In its 35th year of publication, the KIDS COUNT® Data Book focuses on students’ lack of basic reading and math skills, a problem decades in the making but brought to light by the focus on learning loss during the COVID-19 pandemic. Unprecedented drops in learning from 2019 to 2022 amounted to decades of lost progress. Chronic absence has soared, with children living in poverty especially unable to resume their school day routines on a regular basis.

Each year, the Data Book presents national and state data from 16 indicators in four domains — economic well-being, education, health, and family and community factors — and ranks the states according to how children are faring overall.

The Casey Foundation report contends that the pandemic is not the sole cause of lower test scores:  Educators, researchers, policymakers and employers who track students’ academic readiness have been ringing alarm bells for a long time. U.S. scores in reading and math have barely budged in decades. Compared to peer nations, the United States is not equipping its children with the high-level reading, math and digital problem-solving skills needed for many of today’s fastest-growing occupations in a highly competitive global economy.

According to the report, this lack of readiness will result in major harm to the nation’s economy and to our youth as they join the workforce. Up to $31 trillion in U.S. economic activity hinges on helping young people overcome learning loss caused by the pandemic. Students who don’t advance beyond lower levels of math are more likely to be unemployed after high school. One analysis calculates the drop in math scores between 2019 and 2022 will reduce lifetime earnings by 1.6% for 48 million pandemic-era students, for a total of $900 billion in lost income.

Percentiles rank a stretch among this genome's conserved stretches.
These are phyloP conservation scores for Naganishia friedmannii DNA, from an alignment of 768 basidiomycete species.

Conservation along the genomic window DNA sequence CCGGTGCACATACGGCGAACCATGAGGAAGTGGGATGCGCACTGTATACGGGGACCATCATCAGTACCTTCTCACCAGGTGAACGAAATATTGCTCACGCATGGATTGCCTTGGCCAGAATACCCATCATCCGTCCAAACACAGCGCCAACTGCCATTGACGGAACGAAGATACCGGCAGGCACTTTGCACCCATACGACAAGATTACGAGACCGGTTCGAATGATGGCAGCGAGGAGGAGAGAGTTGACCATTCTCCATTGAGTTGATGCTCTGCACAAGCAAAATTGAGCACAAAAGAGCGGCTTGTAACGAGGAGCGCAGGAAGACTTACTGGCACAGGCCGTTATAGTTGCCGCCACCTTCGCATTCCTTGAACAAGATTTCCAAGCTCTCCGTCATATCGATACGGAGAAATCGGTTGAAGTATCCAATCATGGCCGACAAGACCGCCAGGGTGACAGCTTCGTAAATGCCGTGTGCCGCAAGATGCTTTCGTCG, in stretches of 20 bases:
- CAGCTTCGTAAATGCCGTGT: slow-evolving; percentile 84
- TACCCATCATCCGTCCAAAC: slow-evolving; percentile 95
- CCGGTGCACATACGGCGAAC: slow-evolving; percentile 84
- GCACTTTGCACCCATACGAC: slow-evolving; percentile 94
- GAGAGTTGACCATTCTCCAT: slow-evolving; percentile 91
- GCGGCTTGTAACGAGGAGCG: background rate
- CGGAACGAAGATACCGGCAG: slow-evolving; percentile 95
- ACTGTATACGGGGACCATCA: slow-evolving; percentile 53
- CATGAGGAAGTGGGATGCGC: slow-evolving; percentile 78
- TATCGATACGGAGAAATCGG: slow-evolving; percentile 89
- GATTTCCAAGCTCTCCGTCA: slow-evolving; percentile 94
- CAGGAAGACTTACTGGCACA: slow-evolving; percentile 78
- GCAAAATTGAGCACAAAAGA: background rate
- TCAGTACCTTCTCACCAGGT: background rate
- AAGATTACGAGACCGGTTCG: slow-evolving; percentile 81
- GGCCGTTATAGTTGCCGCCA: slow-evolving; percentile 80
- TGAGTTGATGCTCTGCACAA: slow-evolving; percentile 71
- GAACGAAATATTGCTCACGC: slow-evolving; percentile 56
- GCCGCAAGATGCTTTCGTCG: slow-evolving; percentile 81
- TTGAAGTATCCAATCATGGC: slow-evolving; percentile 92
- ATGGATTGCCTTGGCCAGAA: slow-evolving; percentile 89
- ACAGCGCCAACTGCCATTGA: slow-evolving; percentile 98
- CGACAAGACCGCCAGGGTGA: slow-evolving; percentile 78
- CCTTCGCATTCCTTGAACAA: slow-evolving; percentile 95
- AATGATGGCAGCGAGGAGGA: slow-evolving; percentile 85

However, some states have delayed spending their share of the $190 billion critical federal pandemic funding (Elementary and Secondary School Emergency Relief, or ESSER) that could help boost achievement.

According to FutureEd, for New Jersey, 26% of the third and largest round of funding, ESSER III, remained unspent as of  March 31, 2024. The deadline to allocate – not spend – this funding is September 30, 2024. Tens of billions of dollars set aside for schools will vanish forever if states do not act immediately.

The Foundation recommends the following:

  • To get kids back on track, we must make sure they arrive at the classroom ready to learn by ensuring access to low- or no-cost meals, a reliable internet connection, a place to study and time with friends, teachers and counselors. This year, Governor Phil Murphy expanded access to free school meals to more than 50,000 additional New Jersey students. The “Working Class Families Anti-Hunger Act” extends eligibility to families earning up to $67,200 a year, or 224% of the federal poverty level.